another dollar in addition, and ending with a
covert threat that unless they complied with
the sugar companies' request they might expect
a state commission that would make them do bo.
something that is unnecessary, has proven a fail
ure in several states, and does little ibut provide
soft berths for politicians who are looking for
reward.
The News editorial is a remarkable literary
product, along its usual lines when dealing with
such matters, beginning with a profuse apology
to the railroads, telling how friendly it has al
ways been to them, then going into a discus
sion of rate discrimination, though failing to say
why Utah sugar can be bought cheaper in Chi
cago than it can in Salt Lake, and all the time
keeping in mind the object in view in response
to the will of its masters; a reduction in the
rates on sugar more than sufficient to cover the
increase in price, which through the goodness of
their hearts, the companies are going to pay the
deserving farmers.
The News calls upon the railroads to rid their
records of the blot of discrimination which is so
seriously affecting the sugar companies, of
which leaders in the official family of the News
are also important officials. Speaking of blots,
we wonder how the sugar companies would look
if the story of their records from their inception
were published. It would take more water than
the sugar companies contain to wash those rec
ords clean.
Coming from such a source the article in the
News is readily discounted by a public fully. cog
nizant of the fact that whenever the News ex
presses concern for the public, especially when
sugar enters into the discussion, it does so only
with the object in view of serving ita masters
The Control Of State Institutions B
THHE proposition to place all of the state institu- H
tions under the control of a single board or M
commission is not at all novel. The Democrats M
have no patent on the idea. Neither did it origin- ,H
ate with Dr. Calder or Dr. Gowans, notwithstand-
ing their eagerness to submit the scheme to the
incoming- administration and their insistence upon
its adoption. A certain school of Republicans M
have been advocating bucIi a move for years in H
one form or another. M
Governor-elect Bamberger should put on his H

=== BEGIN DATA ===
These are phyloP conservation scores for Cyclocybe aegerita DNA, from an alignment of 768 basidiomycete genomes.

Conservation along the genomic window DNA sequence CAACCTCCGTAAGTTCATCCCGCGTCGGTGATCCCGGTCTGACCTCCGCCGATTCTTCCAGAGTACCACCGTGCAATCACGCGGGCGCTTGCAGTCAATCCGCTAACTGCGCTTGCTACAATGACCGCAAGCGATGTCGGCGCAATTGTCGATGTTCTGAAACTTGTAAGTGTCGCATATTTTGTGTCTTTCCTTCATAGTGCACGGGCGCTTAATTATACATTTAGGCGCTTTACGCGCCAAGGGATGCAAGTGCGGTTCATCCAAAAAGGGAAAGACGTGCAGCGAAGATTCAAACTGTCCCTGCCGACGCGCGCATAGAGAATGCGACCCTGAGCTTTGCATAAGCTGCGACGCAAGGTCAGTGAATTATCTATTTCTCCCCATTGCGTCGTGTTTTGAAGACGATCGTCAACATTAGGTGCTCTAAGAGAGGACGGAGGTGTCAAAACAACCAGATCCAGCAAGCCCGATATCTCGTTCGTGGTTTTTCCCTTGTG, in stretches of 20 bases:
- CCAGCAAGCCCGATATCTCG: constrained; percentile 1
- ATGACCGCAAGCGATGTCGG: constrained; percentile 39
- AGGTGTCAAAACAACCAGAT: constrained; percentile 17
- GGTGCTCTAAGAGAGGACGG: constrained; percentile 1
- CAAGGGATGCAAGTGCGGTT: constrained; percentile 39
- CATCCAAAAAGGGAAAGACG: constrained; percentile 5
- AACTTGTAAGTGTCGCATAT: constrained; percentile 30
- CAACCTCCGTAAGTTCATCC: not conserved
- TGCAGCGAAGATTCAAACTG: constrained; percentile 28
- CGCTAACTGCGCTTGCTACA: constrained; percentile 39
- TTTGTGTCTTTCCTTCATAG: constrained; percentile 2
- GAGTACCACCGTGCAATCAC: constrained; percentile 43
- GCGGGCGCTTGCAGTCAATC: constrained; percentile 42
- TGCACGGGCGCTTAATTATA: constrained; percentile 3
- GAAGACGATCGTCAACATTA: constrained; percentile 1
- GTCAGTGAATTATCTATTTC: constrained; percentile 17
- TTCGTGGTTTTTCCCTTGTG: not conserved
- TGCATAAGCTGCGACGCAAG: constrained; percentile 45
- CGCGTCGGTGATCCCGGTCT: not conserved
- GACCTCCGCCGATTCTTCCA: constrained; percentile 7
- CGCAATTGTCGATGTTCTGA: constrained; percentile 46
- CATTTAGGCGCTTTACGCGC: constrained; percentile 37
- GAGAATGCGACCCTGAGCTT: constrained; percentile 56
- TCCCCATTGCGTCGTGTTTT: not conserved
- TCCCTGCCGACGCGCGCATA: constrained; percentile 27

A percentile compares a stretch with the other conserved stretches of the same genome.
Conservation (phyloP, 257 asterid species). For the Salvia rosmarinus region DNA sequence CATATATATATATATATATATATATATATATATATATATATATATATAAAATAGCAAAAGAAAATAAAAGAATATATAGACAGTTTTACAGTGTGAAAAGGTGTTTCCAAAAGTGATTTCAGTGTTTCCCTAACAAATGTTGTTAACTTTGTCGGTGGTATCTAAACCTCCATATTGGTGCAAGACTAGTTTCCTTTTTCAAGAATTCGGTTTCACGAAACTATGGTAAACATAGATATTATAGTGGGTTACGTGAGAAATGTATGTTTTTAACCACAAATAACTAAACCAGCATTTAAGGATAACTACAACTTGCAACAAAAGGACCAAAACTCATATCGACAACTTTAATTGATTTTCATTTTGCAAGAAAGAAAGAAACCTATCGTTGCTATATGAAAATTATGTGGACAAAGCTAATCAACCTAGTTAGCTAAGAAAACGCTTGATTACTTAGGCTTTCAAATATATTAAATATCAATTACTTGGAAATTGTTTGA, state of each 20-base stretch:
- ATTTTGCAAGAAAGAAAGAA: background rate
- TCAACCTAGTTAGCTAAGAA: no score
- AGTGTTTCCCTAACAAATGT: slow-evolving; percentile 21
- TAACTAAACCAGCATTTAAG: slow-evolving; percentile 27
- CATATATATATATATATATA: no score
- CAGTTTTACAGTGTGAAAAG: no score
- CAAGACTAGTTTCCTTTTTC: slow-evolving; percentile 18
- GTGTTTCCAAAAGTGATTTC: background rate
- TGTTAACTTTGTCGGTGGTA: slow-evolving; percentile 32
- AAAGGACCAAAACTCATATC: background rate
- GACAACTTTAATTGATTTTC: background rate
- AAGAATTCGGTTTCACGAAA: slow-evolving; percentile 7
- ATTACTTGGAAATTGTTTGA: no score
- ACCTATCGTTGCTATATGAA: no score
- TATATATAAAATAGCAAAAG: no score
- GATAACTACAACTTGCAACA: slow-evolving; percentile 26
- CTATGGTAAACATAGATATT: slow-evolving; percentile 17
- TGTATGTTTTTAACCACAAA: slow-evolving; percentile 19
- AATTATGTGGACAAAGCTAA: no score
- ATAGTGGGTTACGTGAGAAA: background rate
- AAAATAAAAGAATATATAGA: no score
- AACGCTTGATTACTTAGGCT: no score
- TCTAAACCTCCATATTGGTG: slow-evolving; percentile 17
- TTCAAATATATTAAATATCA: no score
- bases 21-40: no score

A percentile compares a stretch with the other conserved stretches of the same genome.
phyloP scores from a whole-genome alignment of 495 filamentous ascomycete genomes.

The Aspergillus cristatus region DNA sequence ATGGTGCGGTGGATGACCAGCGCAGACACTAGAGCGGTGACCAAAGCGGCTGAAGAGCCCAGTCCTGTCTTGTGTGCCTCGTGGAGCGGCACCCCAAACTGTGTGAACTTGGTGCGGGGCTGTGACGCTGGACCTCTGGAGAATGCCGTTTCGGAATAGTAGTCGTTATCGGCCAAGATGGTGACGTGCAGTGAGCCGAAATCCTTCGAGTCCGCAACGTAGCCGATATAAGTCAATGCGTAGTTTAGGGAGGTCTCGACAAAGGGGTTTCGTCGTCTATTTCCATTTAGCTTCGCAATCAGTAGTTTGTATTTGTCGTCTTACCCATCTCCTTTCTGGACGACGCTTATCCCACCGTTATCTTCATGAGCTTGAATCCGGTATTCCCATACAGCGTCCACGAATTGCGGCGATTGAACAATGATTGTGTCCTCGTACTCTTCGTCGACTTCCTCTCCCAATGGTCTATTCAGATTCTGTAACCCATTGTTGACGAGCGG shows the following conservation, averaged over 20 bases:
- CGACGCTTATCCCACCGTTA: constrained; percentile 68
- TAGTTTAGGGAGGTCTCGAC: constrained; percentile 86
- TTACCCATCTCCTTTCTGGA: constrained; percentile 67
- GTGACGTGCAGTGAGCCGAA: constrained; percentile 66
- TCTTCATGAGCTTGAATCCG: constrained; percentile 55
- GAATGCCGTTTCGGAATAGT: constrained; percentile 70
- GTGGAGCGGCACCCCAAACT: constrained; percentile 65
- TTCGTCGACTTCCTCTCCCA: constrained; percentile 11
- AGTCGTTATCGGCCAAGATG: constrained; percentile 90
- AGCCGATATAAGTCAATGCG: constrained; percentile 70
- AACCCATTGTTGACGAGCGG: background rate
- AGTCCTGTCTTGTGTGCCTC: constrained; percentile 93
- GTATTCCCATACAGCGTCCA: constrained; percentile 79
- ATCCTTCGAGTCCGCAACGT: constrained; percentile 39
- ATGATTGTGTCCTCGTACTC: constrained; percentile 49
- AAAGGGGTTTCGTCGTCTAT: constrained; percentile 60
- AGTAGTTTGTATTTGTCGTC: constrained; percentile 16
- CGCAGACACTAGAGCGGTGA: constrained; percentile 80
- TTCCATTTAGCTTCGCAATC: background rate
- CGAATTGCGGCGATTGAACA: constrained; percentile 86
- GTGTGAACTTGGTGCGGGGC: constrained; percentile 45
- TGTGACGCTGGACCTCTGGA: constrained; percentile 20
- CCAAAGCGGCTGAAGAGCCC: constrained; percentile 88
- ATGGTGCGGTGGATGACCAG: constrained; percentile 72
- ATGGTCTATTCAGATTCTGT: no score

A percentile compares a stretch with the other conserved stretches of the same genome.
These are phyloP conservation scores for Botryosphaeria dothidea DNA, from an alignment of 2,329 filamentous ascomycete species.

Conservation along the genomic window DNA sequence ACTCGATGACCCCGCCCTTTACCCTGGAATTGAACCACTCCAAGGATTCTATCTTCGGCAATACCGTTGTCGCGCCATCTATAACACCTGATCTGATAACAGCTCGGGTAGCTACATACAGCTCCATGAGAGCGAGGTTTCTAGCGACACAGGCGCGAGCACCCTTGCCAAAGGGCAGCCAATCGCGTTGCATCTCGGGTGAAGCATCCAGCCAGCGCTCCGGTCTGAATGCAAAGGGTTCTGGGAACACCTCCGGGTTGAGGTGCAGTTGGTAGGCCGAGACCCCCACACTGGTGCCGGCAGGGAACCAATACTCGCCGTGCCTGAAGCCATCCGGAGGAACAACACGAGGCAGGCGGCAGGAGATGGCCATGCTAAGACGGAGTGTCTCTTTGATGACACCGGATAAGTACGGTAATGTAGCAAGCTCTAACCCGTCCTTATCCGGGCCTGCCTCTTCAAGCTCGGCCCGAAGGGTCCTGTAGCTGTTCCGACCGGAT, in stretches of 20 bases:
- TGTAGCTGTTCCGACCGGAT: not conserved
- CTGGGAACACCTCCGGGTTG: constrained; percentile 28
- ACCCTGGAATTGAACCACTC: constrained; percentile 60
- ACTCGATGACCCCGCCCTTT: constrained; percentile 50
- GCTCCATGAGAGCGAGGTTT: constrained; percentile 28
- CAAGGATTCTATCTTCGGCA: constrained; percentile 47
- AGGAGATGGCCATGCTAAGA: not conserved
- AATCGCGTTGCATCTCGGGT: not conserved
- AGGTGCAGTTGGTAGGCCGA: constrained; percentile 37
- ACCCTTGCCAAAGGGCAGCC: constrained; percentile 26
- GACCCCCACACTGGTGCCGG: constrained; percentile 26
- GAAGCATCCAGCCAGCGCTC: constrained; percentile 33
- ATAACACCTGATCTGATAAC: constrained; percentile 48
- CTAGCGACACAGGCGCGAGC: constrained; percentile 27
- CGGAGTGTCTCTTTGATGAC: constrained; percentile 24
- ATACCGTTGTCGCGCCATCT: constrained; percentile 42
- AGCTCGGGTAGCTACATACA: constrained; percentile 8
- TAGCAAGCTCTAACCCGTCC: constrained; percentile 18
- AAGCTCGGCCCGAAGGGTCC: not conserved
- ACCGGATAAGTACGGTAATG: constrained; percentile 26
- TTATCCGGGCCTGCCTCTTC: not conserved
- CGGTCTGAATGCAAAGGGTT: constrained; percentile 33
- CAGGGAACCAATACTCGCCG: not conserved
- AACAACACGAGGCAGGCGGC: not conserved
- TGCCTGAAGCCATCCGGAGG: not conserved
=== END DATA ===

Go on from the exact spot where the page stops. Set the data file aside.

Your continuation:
spectacles and scrutinize the scheme from every H
possible angle before he undertakes to put it into M
practical operation. At first thought, the proposal ft
to centralize the control of the state institutions is M
strongly appealing. These institutions, seven in M
number, are now governed by separate and Inde- H
pendent boards and the only centralized control H
exercised over them is the somewhat perfunctory H
power to pass upon their expenditures, which H
rests with the state board of examiners. Each 'M
institution is managed separately and apart from ,,H
the others. Their policies are determined by their H
respective boards of control and, with the excep- jH
tion of the "University and the Agricultural Col- H
lege botli of which now have a fixed tax income, H
they are absolutely dependent upon the generbs- H
ity of the legislature for financial support. Hence H
it follows that during the sessions of the legisla- H
ture these institutions become intense rivals in H
the scramble for appropriations, and it sometimes H
happens that certain institutions profit at the ex- H
pense of the others. This is the one bad fea- JM
ture of the present system. 'H
A central board of control would undoubtedly JH
put a stop to this form of rivalry and should JH
insure a fair share of the appropriations to each IH
institution. That is, provided the central board II
is strictly Impartial and avoids indulging in fa- iH
voritism. Therein lies the- real danger, and fully JH
sensng this possibility there has been a general ffl
disposition in the past to reserve all such prefer- JH
ential powers to the legislature. H
In all probability a central board of control, if H
given full purchasing powers for all of the institu- ijlH
tions, could effect certain ecenomies in the mat- 111
ter of supplies. Still, as a rule, most of the pur- ll
chasing for the state institutions is now done by ll
contract or wholesale, and the question has been II
reasonably raised in the past as to whether the II
actual saving effected would bo sufficient to even jl
cover the salaries of the members of the board of ? I
control. If economizing in the matter of pur- frl
chases is the real object in view, then why not IF I
create the office of state purchasing agent with ft I
full authority to purchase all necessary supplies, Kl
not only for the institutions, but for all other state ft I
offices and enterprises? kI
The more we consider the scheme, the II
less we like it. It will never do to abandon the HI
system of separate control altogether. The busi- HI
ness of determining tho policies of the respective HI
institutions and of supervising their conduct in- HI
volves details too numerous and varied in char- HI
131